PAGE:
We Want Artificial Turf

0:00 To the Editor: On a recent February weekend, the temps climbed to 60 degrees. While it was definitely unseasonably warm, temps in the 40’s […]

Published February 22, 2024 2:27 PM
2 min read

0:00

To the Editor:

On a recent February weekend, the temps climbed to 60 degrees. While it was definitely unseasonably warm, temps in the 40’s and 50’s are not unexpected during the winter months in Rye. Unfortunately, the mild temps once again showed that our community is greatly lacking in public, accessible, year-round field space for our children.

Through my kitchen window on Hillside Road, I observed young Rye Country Day athletes getting ready for their upcoming spring seasons on the private turf baseball and lacrosse fields. At the Rye High School turf field, so many kids and parents were assembled that local Rye kids had to ask their parents to drive them to Harrison, Mamaroneck, and Greenwich to be able to play.

Simultaneously, the publicly owned but fenced off Nursery Field was being used by local neighbors as a private dog run with several dogs frolicking off-leash. (For visual evidence, check out the @letthekidsplayrye Instagram post from 2/10/24.) This field will not be available for public use again until mid-April and only if the conditions are deemed playable.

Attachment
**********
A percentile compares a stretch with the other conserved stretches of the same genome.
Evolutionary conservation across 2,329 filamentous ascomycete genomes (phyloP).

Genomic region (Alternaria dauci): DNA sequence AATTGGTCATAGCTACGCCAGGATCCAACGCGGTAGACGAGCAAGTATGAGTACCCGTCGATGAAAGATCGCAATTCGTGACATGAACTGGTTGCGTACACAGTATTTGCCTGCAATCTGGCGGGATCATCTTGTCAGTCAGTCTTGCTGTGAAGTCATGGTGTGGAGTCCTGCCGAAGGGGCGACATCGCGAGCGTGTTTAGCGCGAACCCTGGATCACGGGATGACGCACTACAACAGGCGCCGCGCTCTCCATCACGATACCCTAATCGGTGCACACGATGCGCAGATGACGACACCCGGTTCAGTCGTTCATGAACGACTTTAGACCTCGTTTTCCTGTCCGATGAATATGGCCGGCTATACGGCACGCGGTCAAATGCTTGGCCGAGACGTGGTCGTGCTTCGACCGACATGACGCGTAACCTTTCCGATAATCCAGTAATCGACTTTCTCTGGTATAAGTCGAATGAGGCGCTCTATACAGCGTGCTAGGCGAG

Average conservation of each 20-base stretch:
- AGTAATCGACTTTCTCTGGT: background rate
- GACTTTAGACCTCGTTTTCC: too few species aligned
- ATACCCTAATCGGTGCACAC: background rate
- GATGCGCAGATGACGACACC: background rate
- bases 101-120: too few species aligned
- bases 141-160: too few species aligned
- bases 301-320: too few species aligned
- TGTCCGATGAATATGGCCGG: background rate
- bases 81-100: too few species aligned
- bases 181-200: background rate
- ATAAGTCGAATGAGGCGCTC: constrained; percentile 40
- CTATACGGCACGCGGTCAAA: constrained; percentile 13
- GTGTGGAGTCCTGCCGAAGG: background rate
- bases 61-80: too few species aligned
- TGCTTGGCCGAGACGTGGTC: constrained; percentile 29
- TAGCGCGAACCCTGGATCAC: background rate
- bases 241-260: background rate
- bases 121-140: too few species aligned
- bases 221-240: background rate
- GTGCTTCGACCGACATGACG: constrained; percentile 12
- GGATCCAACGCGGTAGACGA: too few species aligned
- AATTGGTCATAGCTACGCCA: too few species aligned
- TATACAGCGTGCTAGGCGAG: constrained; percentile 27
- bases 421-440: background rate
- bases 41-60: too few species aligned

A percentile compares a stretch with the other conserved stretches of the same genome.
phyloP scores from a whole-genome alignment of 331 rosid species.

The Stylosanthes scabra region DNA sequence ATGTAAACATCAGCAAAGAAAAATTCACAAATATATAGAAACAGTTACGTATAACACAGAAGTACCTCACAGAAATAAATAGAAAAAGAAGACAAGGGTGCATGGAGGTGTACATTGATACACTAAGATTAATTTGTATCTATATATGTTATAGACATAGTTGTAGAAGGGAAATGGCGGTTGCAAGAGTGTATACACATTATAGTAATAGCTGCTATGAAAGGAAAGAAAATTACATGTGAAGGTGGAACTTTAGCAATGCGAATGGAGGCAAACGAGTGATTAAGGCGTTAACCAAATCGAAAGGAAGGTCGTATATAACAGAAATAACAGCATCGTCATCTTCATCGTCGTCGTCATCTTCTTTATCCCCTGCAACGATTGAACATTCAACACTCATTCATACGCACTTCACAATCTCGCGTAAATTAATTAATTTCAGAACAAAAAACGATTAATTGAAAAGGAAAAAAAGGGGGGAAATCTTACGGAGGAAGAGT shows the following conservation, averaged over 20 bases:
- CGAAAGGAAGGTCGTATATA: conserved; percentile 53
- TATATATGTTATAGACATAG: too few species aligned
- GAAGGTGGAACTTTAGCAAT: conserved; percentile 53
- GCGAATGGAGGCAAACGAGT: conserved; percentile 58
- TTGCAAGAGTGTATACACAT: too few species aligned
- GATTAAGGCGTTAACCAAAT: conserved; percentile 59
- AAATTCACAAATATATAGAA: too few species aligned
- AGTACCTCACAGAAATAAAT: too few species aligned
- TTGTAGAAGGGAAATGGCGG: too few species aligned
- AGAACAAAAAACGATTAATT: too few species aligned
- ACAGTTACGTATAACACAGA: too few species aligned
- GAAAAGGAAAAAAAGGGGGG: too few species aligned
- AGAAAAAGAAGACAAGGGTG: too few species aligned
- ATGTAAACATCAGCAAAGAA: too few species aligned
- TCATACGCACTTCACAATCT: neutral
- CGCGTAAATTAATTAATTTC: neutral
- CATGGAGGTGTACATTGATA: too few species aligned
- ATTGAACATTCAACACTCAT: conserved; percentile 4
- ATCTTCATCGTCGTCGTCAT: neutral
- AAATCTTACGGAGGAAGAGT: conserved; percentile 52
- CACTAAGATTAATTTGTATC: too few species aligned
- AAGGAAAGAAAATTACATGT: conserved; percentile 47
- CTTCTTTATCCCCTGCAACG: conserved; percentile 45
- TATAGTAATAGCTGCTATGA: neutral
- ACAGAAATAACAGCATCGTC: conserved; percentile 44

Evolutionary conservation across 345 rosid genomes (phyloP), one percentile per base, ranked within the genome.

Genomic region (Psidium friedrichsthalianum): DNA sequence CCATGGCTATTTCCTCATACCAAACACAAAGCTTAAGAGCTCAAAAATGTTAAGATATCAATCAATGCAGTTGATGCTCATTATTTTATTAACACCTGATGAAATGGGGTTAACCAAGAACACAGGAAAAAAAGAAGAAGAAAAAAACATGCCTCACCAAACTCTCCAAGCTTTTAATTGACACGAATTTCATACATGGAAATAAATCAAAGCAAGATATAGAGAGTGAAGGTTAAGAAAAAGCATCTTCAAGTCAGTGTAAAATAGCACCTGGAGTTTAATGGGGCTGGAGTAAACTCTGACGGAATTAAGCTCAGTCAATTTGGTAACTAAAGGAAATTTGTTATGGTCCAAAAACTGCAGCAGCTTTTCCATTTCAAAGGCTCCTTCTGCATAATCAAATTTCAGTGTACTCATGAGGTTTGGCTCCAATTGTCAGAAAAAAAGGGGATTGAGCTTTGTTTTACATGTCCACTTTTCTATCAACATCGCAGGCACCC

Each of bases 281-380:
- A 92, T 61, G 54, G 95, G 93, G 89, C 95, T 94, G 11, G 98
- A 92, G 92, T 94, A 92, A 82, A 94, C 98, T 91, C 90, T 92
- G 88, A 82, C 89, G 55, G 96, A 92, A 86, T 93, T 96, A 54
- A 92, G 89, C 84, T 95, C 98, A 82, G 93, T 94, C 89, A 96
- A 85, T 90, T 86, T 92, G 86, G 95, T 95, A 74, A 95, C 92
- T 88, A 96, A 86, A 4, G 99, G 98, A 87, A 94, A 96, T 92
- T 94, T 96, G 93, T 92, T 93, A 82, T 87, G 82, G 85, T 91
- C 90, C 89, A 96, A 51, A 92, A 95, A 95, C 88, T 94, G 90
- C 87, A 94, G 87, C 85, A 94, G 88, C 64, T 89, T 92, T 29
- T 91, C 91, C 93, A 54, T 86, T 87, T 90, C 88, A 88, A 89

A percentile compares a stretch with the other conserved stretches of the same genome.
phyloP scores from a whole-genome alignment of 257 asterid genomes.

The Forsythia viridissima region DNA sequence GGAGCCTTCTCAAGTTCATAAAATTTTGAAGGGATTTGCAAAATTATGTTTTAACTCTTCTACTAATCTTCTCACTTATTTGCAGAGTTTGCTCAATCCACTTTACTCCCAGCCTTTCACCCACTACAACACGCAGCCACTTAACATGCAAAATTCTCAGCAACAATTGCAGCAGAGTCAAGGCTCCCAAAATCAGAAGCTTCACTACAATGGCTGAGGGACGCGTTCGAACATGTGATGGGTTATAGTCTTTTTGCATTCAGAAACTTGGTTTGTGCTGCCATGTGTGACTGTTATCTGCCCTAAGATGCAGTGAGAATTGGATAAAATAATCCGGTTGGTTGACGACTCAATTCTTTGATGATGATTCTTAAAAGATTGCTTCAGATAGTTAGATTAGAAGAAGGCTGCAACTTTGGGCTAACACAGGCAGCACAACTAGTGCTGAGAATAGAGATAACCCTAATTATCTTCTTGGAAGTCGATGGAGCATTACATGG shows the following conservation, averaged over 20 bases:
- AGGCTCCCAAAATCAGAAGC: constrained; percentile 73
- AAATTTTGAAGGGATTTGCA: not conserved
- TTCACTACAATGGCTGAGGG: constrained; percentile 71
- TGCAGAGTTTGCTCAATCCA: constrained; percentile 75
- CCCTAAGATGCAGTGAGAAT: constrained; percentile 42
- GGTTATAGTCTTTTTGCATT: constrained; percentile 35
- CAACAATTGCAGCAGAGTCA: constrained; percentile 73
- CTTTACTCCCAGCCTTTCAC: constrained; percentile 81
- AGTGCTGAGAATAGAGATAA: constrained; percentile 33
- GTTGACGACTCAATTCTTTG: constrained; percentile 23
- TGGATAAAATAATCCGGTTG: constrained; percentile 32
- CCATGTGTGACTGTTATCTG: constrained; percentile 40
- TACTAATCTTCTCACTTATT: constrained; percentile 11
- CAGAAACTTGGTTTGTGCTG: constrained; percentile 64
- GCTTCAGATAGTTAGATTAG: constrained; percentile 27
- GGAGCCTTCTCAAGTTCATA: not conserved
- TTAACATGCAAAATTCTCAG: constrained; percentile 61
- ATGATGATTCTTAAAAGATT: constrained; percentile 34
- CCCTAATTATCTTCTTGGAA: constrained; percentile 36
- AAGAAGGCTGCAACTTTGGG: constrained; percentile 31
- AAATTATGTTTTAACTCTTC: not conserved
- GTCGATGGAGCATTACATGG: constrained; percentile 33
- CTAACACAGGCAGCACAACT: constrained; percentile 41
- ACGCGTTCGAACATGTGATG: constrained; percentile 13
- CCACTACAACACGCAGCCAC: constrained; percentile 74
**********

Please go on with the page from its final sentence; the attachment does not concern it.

This is not OK. At the center of the ongoing battle over Nursery Field is the age-old “Not in My Backyard” (aka NIMBY) mindset that is ripping our community apart. The designed improvements at Nursery Field would improve the surrounding area by substantially upgrading the drainage, enhancing the landscaping, and eliminating the need for seven months of wooden fencing and signs stating “Field Closed.” Additionally, the aesthetics of the playing surface from Milton Road and the neighboring streets would be unchanged as modern turf design looks exactly like manicured grass (and without the pooling water or mud swaths). 

City staff, subject matter expert consultants hired by the City of Rye and both the Rye Recreation Commission and the Planning Commission are all in favor of these improvements that have continuously been found “will have no adverse impact on the surrounding neighborhood.”

Those opposed to this project cite studies from 10 to 30 years ago and refuse to acknowledge the greater good while towns around us prioritize field space either as a capital improvement or by partnering with residents to raise the necessary funds.

A community is greater than any individual or neighborhood and the current and future kids of Rye deserve progress not politics.

– Brett Ehrlich

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